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1.
Cureus ; 14(3): e22770, 2022 Mar.
Article in English | MEDLINE | ID: covidwho-1776622

ABSTRACT

Severe acute respiratory syndrome coronavirus 2 (SARS-CoV-2) has infected millions worldwide with a high mortality rate due to a lack of definitive treatment. Despite having a wide range of clinical features, acute respiratory distress syndrome (ARDS) has emerged as the primary cause of mortality in these patients. Risk factors and comorbidities like advanced age with limited lung function, pre-existing diabetes, hypertension, cardiovascular diseases, and obesity have increased the risk for severe COVID-19 infection. Rise in inflammatory markers like transforming growth factor ß (TGF-ß), interleukin-6 (IL-6), and expression of matrix metalloproteinase 1 and 7 (MMP-1, MMP-7), along with collagen deposition at the site of lung injury, results in extensive lung scarring and fibrosis. Anti-fibrotic drugs, such as Pirfenidone and Nintedanib, have emerged as potential treatment options for post-COVID-19 pulmonary fibrosis. A lung transplant might be the only life-saving treatment. Despite the current advances in the management of COVID-19, there is still a considerable knowledge gap in the management of long-term sequelae in such patients, especially concerning pulmonary fibrosis. Follow up on the current clinical trials and research to test the efficacy of various anti-inflammatory drugs is needed to prevent long-term sequelae early mortality in these patients.

2.
Can J Infect Dis Med Microbiol ; 2022: 9458653, 2022.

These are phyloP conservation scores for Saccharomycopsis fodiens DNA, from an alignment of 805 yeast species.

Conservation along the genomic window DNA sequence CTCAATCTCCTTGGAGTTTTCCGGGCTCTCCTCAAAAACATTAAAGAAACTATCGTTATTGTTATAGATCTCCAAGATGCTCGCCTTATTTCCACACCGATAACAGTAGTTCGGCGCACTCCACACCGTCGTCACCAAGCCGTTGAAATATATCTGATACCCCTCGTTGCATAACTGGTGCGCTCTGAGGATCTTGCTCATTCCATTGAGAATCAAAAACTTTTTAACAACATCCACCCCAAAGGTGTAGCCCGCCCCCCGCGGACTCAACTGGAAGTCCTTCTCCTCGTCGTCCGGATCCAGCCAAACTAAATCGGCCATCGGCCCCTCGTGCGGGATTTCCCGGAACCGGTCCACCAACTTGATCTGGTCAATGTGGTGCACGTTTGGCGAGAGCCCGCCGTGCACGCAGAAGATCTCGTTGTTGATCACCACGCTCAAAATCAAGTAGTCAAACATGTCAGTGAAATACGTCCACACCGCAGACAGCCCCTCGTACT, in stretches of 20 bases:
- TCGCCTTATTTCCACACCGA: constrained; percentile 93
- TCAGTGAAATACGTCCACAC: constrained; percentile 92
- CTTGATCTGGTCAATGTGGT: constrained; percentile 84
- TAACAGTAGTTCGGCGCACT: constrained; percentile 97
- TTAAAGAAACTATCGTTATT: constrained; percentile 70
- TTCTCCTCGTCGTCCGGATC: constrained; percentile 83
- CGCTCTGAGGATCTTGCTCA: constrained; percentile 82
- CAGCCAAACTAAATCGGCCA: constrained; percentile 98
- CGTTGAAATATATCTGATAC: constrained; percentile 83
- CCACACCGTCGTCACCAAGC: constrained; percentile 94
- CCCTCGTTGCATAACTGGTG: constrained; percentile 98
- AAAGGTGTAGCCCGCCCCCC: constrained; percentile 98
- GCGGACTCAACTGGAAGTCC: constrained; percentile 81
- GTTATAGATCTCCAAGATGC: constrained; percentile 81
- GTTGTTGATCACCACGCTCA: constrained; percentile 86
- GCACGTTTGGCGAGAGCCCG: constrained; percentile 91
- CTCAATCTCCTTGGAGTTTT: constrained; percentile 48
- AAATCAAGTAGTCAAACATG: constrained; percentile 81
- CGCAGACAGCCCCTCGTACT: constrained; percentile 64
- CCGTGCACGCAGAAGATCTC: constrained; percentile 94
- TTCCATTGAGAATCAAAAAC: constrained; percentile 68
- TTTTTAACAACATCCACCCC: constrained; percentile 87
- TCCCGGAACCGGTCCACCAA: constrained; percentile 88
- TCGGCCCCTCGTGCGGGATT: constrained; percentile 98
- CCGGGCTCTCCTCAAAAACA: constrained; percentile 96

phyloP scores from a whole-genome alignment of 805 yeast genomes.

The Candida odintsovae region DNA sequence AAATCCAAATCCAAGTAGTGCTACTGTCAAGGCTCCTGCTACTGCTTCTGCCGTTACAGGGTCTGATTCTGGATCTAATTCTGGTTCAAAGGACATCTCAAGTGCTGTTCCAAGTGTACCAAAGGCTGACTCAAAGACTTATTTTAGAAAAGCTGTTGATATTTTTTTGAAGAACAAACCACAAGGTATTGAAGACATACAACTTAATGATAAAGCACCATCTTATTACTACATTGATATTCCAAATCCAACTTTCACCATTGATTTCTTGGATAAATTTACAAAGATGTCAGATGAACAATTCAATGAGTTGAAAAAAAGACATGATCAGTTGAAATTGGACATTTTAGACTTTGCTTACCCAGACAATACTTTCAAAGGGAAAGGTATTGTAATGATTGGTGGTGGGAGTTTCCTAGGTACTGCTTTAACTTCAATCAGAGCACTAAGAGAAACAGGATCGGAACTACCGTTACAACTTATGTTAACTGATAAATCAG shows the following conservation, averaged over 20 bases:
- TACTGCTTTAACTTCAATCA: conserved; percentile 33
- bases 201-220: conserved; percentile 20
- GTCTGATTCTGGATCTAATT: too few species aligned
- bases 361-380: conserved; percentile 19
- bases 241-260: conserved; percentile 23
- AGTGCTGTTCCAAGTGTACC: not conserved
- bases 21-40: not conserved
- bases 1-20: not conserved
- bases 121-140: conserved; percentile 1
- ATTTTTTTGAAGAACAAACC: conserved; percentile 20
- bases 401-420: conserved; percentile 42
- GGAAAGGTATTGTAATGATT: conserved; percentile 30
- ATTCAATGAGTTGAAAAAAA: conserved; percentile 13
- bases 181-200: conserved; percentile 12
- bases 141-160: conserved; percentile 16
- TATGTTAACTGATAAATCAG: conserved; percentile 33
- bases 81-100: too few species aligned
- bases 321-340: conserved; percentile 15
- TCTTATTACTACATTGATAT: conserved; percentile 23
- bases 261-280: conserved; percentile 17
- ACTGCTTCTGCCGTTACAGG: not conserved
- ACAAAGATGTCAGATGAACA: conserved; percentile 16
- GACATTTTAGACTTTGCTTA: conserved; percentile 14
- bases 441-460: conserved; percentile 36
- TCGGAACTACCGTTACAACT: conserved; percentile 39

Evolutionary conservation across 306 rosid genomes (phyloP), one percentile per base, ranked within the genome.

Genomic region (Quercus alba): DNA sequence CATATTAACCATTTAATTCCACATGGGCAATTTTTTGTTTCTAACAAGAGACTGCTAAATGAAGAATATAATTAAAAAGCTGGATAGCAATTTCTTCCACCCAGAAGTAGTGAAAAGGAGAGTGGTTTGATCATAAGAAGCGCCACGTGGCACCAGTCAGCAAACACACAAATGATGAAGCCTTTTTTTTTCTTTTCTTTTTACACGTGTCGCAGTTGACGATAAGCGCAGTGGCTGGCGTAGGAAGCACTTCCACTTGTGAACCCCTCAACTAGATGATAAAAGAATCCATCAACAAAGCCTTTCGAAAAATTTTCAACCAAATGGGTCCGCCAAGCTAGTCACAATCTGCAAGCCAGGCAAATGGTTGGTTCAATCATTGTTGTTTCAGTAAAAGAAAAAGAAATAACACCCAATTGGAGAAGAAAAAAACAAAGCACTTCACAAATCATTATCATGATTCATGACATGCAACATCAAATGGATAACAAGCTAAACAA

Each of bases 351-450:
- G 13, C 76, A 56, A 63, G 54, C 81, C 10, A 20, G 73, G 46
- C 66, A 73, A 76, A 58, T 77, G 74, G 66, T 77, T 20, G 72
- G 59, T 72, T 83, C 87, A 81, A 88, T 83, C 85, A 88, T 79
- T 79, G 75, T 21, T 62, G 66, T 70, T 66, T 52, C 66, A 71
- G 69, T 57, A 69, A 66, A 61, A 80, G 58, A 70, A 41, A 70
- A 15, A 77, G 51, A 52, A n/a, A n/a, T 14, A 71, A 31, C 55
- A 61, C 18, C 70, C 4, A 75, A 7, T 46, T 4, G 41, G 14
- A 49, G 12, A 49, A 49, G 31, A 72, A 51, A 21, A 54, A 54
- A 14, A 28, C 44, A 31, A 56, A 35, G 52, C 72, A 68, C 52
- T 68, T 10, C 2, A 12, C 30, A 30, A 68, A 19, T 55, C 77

Article in English | MEDLINE | ID: covidwho-1770052

ABSTRACT

Background: There is limited information available regarding the management of multisystem inflammatory syndrome in children (MIS-C) associated with SARS-CoV-2. We performed a systematic review and meta-analysis to evaluate the optimal treatment using IVIG alone versus IVIG plus glucocorticoids. Methods: PubMed, Google Scholar, EMBASE, and Cochrane databases were searched along with other secondary searches. Studies published within the time frame of January 2020 to August 2021 were included. We screened records, extracted data, and assessed the quality of the studies using NOS. Studies that directly compare the two treatment groups were included. Analyses were conducted using the random-effects model (DerSimonian-Laird analysis) if I 2 > 50% and fixed-effects model was used if I 2 < 50%. Results: We included three studies in the final quantitative analysis. The initial therapy with the IVIG plus glucocorticoids group significantly lowered the risk of treatment failure (OR 0.57, 95% CI (0.42, 0.79), I 2 45.36%) and the need for adjunctive immunomodulatory therapy (OR 0.27, 95% CI (0.20, 0.37), I 2 0.0%). The combination therapy showed no significant reduction in occurrence of left ventricular dysfunction (OR 0.79, 95% CI (0.34, 1.87), I 2 58.44%) and the need for inotropic support (OR 0.83, 95% CI (0.35, 1.99), I 2 75.40%). Conclusion: This study supports the use of IVIG with glucocorticoids compared to IVIG alone, as the combination therapy significantly lowered the risk of treatment failure and the need for adjunctive immunomodulatory therapy.

3.
J Oral Biol Craniofac Res ; 12(2): 279-283, 2022.
Article in English | MEDLINE | ID: covidwho-1747754

ABSTRACT